During a conversation with Ruskin Bond at the Dehradun Lit Fest, Sadhguru and the beloved author reminisce about their youth, and their connections to the mountains that played a formative role in each of their lives…
Sadhguru: Right from my infancy, I had an image of a mountain peak in my mind. Eyes open or eyes closed, it was always there. Till I was sixteen years of age, I thought there were mountain peaks in everyone’s eyes. It was only when I was sixteen that I spoke to some of my friends, and they thought I was crazy. That is when my search for that particular peak that I was seeing started.
I trekked for months on end in the Karnataka and Kerala part of the Western Ghats. Later on, I motorcycled from Karwar to Kanyakumari eleven times looking at every peak possible. When I did not find it, I started coming to the Himalayas when I was nineteen. But the moment I saw these mountains, I knew this is not where it is because the nature of what I was seeing was different.
It was only many years later that I saw the mountain in southern India for the first time, and that is where the Isha Yoga Center is today. So, I am not a fan of mountains, I am a slave of mountains. There is no way I can exist without them.
Ruskin Bond: Well, we are both slaves to mountains. Whenever I go away, even if it is for just a week, I feel the pull. I am always wanting to come back because once the mountains get into your blood, they do not get out again.
My great-grandsons at home, they knew about Sadhguru long before I did. I thought, these two boys are not very spiritual, so what is it about him that attracts them? And they said, “Well, he rides a motorcycle.” So, perhaps you can tell us about your motorcycle days.
Sadhguru: Some time ago, someone told me that the Czech motorcycle, Jawa, will once again be coming to India. I used the Jawa motorcycle like nobody at one time. Every year, I did something like 55 to 60,000 kilometers. I literally lived on a motorcycle for almost seven years.
I crisscrossed India, not going anywhere in particular. I just loved to see the terrain. For me, everything runs in pictures – I never learnt to think in words. I am that rudimentary! So I just loved to see the terrain, every bit of the landscape.
A few years ago, I came to this part of the Himalayas again, and I was driving. Someone gave me a very fast car, and I was hitting 150, 160 kilometers an hour on the mountains. People said, “Sadhguru, you will kill yourself.” I told them, “Every bend on these roads is there in my mind.” I can literally drive with my eyes closed.
These travels were probably the richest part of my life because I travelled without purpose. Whatever I read, I also read without purpose. When I was growing up, I sold my textbooks to buy my favorite novels, and I never had my textbooks before the exams came! This is the wrong thing to say when there are so many children here!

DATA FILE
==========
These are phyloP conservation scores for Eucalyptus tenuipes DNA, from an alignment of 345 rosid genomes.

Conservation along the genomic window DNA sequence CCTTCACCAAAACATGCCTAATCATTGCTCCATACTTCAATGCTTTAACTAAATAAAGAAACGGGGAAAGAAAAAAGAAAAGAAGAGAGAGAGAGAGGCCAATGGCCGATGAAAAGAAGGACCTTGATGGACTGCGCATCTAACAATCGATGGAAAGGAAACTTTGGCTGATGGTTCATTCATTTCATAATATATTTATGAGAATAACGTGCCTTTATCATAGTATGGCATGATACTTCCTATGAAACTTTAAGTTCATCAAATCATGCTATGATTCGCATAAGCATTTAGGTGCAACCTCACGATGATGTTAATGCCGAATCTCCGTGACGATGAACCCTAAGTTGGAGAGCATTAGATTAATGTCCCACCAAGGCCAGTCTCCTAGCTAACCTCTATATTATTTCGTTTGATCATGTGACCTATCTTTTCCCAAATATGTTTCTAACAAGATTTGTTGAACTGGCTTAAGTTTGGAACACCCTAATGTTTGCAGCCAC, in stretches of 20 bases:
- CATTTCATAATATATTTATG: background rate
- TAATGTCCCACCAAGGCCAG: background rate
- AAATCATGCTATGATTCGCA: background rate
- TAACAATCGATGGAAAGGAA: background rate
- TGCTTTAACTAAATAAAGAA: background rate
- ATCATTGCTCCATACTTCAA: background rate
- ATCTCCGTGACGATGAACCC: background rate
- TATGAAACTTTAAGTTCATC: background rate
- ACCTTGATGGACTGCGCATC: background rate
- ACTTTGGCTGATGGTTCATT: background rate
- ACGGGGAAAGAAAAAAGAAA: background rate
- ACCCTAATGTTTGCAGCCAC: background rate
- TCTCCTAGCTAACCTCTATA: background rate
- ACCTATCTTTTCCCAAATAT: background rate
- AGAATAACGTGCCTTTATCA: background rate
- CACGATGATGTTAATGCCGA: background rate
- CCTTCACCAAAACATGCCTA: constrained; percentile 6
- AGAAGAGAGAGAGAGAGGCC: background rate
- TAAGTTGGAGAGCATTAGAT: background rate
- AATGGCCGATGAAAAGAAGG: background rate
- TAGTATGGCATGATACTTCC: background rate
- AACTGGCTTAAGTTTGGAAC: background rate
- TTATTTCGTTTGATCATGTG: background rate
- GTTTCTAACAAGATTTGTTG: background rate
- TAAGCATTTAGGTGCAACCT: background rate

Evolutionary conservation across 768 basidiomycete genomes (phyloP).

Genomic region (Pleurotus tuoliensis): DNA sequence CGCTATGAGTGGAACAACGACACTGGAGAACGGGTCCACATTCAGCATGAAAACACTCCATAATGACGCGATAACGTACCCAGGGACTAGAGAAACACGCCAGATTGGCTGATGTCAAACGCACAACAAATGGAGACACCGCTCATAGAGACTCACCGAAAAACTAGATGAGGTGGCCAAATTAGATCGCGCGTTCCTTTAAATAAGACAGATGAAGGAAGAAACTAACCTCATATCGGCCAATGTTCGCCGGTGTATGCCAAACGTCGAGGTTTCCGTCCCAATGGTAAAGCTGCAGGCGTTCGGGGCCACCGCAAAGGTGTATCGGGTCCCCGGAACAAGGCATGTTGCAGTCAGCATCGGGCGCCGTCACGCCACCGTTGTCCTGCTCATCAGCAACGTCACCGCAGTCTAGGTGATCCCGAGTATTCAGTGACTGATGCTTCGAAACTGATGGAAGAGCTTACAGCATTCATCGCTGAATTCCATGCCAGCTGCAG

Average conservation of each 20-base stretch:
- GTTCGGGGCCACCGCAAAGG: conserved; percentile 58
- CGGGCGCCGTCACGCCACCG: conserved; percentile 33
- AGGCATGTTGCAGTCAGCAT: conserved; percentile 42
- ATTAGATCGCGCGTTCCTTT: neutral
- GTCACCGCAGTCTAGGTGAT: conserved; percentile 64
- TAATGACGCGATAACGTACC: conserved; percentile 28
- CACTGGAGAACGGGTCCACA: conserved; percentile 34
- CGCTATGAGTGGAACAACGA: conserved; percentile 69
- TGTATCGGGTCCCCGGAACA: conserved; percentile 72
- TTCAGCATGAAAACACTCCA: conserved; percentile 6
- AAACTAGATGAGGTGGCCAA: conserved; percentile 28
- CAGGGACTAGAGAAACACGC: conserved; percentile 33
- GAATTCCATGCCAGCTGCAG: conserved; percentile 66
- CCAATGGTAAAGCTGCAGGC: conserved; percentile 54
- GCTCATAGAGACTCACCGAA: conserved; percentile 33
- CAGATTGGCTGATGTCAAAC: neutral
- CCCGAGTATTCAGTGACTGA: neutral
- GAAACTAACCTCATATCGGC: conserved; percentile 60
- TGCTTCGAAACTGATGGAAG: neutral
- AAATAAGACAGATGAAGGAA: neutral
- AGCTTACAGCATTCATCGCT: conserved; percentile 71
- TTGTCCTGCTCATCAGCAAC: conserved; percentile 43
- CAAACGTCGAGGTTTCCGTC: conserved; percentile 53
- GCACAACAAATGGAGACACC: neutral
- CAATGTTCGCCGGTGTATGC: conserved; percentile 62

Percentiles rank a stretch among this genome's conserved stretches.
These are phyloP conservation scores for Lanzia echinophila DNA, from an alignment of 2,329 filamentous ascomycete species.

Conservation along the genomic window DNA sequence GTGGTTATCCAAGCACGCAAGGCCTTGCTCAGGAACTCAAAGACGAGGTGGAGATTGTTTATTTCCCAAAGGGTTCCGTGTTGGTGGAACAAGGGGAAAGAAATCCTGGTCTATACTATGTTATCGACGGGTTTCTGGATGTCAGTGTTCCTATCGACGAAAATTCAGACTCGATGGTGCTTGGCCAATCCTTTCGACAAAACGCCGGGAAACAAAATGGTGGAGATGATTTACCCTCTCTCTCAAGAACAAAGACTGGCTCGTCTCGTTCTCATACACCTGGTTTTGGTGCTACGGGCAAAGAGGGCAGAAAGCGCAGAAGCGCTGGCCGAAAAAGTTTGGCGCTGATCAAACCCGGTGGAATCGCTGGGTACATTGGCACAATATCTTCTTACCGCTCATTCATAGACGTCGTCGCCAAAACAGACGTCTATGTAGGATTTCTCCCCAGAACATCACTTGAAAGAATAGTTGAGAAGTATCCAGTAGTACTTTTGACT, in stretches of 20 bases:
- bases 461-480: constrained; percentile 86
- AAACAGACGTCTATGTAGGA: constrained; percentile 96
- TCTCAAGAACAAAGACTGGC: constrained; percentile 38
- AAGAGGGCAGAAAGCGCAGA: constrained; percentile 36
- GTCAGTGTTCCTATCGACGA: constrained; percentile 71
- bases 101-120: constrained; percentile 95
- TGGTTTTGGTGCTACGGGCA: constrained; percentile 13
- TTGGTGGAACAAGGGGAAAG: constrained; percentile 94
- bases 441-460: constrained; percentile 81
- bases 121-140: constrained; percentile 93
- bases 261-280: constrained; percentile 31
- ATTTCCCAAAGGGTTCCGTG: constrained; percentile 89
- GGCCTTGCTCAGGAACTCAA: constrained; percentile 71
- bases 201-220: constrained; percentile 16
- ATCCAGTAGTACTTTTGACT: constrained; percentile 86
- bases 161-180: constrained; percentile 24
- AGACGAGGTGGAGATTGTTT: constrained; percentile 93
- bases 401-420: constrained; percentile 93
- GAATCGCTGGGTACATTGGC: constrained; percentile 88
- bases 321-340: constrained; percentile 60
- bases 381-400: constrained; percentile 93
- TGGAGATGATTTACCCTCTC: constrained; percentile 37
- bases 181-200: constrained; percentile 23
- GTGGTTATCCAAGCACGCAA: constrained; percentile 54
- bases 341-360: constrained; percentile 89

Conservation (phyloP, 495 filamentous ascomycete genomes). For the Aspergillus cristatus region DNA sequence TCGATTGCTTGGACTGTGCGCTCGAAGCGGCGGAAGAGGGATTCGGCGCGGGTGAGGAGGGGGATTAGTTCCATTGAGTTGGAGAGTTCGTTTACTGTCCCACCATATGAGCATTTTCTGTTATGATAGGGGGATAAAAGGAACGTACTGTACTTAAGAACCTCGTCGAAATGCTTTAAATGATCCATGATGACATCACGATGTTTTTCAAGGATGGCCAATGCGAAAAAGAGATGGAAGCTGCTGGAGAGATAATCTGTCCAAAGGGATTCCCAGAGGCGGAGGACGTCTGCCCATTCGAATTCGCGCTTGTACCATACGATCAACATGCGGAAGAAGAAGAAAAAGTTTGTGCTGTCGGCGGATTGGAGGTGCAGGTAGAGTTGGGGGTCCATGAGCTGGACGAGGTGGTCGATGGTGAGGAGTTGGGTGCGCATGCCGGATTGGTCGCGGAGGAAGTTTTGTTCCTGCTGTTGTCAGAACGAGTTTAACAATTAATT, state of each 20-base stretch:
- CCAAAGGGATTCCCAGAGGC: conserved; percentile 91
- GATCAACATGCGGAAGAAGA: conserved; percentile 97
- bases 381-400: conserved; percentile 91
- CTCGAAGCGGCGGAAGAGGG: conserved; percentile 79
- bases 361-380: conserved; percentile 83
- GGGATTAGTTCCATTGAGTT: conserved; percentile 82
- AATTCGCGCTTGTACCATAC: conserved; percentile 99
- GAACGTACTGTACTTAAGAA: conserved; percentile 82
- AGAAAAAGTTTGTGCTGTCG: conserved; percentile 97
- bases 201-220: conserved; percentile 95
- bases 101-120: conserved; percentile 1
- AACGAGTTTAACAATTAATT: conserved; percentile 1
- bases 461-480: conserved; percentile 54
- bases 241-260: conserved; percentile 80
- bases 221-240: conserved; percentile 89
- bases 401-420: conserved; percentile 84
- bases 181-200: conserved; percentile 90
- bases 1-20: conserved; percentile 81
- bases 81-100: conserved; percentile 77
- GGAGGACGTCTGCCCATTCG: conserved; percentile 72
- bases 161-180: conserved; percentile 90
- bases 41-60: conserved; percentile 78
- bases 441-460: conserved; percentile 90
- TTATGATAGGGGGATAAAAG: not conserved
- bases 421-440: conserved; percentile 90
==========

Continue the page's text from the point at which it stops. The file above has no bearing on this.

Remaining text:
Ruskin Bond: Well, when I grew up in Dehradun, it was the bicycle age. Every young man and boy had a bicycle. You saw very few cars then, and not many motorcycles either, but all of us got around on bicycles. I was frequently falling off, which turned me into a walker. I used to walk all over the town, and I knew every road and lane. Because of this, they used to call me “road inspector”. Those were the bicycle days.
You do not see any bicycles around now. Children today are growing up in a technological age with many distractions. People say they do not read, but I still meet a lot of young people who do read, and a lot of young people who write too.
Sadhguru: Technology is not a bad thing. Unfortunately, people are going about talking as if technology is damaging our lives. Irresponsible usage of anything will damage our lives, not just technology. During your days and mine, as children we were physically far more active. We could eat as much as we wanted and we were still scrawny, always. There was no chance of a growing boy or girl putting on weight because there was so much activity.
I think one major missing link in the child’s growth today is there is not much connection with all the other life around us – plant life, animal life, insect life, reptile life, every other kind of life. There is no connection. Simply growing up thinking everything is about you is not a good thing for a human being.
Unfortunately, such ideas have been put into people’s minds through religious doctrines saying that human beings were made in God’s own image, and every other life is here only to serve us. This is the most disastrous idea that has gotten across to the human mind.
I have spent so much time in the jungles, sometimes weeks on end by myself, surviving without any outside support. Every creature – ants, insects, animals, birds – has a complete life of its own. I do not know what they think about us though.
Ruskin Bond: Well, I think perhaps young people today do not get enough of the open spaces that are around us.
Sadhguru: There is no exposure to other life, no contact with nature. What is there is very superficial contact. The schools must take care and make sure children have a connection with nature. This is not about environmental consciousness. For your humanity to evolve, it is very important that you see every other life as a life that has a right to live on this planet. They have been here longer than us!